Sunday, 7 May 2017

April Meeting

Well, I did remember to take my camera for photographs this month but then I got tied up with making teas and missed the opportunity to take any.

Our speaker this month was our own member Janet Lewthwaite who has had an amazing life in embroidery.  She learnt under the tutelage of Beryl Dean so you can imagine the wonderful work she produces, especially ecclesiastical embroideries.  She told us some amusing stories of lessons in the local college and how one piece of her work was copied by 'Penelope' after it had been on display at an exhibition.

The Christmas trees are still coming in and we have now started on a new venture.  Laureen has devised another 'Mystery Stitchery' for us to work on.  We each pay £2 for a set of instructions which is for just part of the finished article.  Each month we buy the next set of instructions and working at home so no one else can see, we gradually work towards a finished piece.  The trick is, you don't know what the finished piece is going to be.  A number of members took their first instructions so it will be interesting to see next year, what we have all finished up with.

The exhibition at Nunnington Hall in November/December looks as though it will be really good so check out the dates and come and see us.  On some dates there will be workshops for children to make a felt snowman with kits costing £1 (adults can join in too).  On all the dates there will be members stitching and talking to visitors.

Wednesday, 29 March 2017

March Meeting

I was away last month so was not able to do a blog as I didn't see our speaker but from what I hear, Phillipa Joad was excellent and gave a very enjoyable talk as well as bringing lots of things to see and buy.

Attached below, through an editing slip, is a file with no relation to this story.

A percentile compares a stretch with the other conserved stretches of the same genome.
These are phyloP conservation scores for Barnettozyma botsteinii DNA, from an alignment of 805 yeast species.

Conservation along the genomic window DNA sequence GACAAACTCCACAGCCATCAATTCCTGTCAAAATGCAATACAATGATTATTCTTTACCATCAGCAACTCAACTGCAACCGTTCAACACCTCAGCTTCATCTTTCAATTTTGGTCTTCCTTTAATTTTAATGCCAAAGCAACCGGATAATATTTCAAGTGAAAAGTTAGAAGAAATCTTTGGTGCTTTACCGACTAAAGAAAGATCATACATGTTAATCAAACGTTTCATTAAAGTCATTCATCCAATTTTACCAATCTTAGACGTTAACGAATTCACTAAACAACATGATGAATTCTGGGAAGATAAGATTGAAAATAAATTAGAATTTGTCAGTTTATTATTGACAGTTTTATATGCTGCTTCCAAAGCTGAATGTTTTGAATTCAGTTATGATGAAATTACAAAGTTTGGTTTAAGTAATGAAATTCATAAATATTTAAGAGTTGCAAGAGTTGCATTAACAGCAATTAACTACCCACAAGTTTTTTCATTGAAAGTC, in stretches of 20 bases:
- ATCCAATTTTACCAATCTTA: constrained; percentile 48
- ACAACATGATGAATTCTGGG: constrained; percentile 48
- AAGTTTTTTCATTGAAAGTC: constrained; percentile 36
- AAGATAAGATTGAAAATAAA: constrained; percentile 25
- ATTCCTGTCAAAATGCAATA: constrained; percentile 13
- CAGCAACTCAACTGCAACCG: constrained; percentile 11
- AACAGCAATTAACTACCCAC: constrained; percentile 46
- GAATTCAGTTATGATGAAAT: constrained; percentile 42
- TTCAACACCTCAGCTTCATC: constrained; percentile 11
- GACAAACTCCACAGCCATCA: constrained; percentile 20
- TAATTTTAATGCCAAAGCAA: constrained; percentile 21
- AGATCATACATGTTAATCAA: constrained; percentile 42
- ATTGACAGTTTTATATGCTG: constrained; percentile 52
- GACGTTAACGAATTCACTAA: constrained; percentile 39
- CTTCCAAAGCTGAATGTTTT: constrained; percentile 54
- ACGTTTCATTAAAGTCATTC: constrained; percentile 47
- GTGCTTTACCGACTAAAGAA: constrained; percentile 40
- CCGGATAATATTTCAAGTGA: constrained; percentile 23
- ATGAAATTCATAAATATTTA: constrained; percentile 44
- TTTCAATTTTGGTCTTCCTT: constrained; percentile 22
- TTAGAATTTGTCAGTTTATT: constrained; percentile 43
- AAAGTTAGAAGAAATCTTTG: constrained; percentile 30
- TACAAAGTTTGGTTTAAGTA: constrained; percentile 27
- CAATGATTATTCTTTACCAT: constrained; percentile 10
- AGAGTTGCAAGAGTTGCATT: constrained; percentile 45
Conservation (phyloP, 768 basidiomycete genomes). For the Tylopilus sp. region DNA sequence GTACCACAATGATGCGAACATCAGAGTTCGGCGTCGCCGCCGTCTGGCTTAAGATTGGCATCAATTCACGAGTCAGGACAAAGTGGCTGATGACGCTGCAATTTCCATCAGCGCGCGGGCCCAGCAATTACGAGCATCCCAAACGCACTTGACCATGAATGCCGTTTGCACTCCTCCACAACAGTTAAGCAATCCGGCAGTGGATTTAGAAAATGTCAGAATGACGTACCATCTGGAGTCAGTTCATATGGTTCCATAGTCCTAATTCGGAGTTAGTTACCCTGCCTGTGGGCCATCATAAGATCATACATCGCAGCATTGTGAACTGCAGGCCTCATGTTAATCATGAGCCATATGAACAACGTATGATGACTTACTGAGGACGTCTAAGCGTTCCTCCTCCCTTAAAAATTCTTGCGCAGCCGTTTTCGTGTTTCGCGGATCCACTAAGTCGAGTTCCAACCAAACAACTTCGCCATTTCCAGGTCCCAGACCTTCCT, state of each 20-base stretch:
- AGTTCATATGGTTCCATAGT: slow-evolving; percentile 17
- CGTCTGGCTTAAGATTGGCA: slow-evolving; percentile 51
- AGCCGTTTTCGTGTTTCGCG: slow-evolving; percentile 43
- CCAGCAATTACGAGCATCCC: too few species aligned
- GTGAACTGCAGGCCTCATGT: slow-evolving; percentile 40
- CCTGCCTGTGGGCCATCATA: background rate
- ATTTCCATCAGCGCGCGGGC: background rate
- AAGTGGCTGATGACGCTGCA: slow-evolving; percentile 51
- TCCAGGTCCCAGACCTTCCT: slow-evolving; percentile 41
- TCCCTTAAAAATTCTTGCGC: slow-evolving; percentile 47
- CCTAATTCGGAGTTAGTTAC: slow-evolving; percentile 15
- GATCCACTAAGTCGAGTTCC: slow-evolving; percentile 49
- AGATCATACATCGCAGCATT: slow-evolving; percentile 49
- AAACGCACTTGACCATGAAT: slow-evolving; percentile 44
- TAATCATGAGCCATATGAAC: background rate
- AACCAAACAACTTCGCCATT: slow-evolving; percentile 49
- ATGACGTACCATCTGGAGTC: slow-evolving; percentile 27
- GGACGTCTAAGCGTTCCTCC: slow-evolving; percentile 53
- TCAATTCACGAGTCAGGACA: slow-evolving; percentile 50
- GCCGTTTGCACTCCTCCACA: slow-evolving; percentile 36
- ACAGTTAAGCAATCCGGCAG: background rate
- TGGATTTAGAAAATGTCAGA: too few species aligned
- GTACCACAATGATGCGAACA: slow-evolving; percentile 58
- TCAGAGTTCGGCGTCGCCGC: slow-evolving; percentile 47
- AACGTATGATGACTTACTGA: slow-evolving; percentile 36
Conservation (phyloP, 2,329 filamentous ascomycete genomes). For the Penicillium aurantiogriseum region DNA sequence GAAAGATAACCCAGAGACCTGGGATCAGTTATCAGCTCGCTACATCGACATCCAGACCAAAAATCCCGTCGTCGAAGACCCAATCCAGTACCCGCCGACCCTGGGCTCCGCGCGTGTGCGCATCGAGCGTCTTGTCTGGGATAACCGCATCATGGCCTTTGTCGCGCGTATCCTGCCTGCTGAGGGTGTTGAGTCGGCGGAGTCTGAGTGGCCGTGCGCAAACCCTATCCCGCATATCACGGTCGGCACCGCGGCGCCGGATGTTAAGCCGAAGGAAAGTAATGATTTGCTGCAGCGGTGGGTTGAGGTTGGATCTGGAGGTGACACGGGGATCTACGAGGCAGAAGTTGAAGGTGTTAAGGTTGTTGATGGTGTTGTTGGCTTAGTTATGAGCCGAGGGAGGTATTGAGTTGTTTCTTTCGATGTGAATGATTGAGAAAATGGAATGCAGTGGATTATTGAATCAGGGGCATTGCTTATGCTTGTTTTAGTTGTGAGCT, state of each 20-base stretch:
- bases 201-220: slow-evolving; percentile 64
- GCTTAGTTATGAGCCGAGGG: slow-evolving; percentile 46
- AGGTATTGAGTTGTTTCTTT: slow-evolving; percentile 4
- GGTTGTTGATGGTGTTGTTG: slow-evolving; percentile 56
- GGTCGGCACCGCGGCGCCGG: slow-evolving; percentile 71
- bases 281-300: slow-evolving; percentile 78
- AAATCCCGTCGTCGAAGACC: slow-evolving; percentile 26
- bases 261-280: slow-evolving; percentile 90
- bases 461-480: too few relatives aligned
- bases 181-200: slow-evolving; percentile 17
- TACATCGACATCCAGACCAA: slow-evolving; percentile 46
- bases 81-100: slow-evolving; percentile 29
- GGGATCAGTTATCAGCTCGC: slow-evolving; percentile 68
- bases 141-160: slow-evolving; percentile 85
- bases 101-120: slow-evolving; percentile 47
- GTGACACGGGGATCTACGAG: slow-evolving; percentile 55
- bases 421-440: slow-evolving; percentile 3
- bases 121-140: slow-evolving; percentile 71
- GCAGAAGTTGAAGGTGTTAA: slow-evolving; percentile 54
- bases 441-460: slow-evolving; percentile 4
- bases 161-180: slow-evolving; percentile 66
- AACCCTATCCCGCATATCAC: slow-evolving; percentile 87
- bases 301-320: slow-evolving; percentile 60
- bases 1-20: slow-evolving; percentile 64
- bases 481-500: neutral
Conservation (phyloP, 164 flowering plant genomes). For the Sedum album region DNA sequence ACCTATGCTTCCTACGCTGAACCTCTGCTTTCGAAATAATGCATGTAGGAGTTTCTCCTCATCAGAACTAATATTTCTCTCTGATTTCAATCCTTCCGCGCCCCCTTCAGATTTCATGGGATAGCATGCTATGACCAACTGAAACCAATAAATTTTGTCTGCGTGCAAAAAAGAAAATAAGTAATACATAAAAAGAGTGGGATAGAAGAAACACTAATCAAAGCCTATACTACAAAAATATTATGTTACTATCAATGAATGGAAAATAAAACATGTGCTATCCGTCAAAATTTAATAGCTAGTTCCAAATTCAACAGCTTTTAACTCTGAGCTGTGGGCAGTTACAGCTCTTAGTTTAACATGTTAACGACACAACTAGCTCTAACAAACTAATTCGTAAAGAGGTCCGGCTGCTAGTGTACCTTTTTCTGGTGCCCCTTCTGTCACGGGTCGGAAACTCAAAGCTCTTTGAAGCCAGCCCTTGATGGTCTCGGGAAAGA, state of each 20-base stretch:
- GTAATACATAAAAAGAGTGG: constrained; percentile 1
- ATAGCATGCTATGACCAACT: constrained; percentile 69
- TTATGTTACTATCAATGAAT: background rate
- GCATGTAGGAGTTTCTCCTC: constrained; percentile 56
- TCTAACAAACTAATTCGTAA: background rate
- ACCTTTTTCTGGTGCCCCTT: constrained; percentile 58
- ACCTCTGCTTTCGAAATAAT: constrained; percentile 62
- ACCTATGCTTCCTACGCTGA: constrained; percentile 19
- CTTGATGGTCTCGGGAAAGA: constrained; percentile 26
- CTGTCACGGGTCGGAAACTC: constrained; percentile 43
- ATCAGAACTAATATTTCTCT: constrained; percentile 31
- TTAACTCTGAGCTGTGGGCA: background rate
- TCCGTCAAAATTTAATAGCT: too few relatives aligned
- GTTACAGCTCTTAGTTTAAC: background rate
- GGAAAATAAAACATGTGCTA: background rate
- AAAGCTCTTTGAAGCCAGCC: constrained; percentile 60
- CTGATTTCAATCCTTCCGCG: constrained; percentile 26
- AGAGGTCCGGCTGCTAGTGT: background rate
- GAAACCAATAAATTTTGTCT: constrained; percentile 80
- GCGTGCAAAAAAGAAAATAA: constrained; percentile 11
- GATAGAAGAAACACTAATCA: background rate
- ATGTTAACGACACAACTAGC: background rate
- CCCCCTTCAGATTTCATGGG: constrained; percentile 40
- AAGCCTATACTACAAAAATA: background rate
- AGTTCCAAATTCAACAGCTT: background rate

The same could be said of this months speaker, Katie Chaplin.  Many of you will know her company Japancrafts and Katie gave us a wonderful talk about some of the many different types of textiles that are produced in Japan.  She also brought lots of samples for us to pass around and look closely at as well as feel the textures.  Afterwards, we were able to indulge ourselves at her sales table which was full of the most tempting fabrics and threads.
There was a lot more decorated labels brought in for passing round at venues and exhibitions and several people have finished their christmas trees for the exhibition at the end of the year at Nunnington Hall.

We have welcomed two new members recently and we had a visitor this month who will consider joining us so as a branch we are managing to keep our numbers at least static.  Participation in Guild events is quite high for a branch our size, we have four members going to the AGM in Edinburgh and nine attending the Regional Day.  Several go regularly now to either the Summer School or Stitching in the Dales - or both!